The new administration is beginning to engage a wide range of groups and individuals in conversation about reforming the American healthcare system. This is a bold and difficult task because of the complexity, cost and diversity of interest, as well as conflicting agendas of consumers, providers, employers and government. The task is made all the more challenging based upon our countrys current economic turmoil.
Every American has a stake in this process because ultimately all Americans pay for healthcare in the various forms of taxes, higher product prices and competition between wages, benefits and, more recently, corporate solvency.
These conversations have so many viewpoints that it is difficult to know where to start, what to solve and how to finance the recommended changes. As lawmakers, lobbyists and interest groups search for the perfect solution that satisfies everyones needs, the crisis in American healthcare will only deepen.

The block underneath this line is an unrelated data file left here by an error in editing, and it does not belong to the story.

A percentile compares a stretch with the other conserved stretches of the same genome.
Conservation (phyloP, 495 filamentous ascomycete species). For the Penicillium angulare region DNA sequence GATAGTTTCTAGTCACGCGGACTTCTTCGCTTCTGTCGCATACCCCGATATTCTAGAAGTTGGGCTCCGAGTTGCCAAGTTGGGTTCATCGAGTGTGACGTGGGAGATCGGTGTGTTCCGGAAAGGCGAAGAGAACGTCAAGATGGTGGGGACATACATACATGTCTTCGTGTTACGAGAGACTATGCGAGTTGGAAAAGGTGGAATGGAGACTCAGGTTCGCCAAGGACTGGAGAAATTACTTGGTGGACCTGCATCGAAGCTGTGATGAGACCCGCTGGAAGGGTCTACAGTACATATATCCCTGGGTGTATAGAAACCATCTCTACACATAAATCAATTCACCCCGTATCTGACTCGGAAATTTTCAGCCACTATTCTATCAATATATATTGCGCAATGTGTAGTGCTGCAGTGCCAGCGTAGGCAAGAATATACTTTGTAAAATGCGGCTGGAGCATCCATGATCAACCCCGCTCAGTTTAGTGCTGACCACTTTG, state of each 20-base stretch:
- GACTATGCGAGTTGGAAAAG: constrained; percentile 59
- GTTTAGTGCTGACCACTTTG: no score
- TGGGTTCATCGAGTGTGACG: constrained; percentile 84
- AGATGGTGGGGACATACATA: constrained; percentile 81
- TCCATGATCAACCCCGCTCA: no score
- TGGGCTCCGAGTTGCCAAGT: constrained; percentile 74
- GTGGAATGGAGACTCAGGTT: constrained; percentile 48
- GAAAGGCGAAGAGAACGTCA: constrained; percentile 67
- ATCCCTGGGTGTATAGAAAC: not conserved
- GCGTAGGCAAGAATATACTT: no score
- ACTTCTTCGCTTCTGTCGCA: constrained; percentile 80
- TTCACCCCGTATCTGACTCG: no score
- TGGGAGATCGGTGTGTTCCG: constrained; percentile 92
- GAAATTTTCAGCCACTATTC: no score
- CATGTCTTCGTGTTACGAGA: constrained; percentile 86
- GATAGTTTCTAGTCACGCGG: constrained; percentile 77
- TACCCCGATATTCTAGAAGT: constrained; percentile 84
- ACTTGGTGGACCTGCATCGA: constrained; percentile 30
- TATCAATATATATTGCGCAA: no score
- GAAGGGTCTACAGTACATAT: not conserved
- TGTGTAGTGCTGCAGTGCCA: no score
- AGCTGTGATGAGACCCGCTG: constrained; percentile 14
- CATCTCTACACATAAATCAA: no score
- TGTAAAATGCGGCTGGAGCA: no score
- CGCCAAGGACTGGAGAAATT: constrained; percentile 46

While this process proceeds, it is important not to omit some important topics that influence our health system and health status. Most of these items require that we fundamentally change how we think about what is included in the definition of health and how we approach the responsibility for our own care.
The conversations we must have are about the trade-offs, hard choices and limitations inherent in any reform. The political leadership must let Americans know we cannot have it all and sacrifice will be an essential ingredient for progress.
Consequently, we should engage in meaningful discussion about the following realities: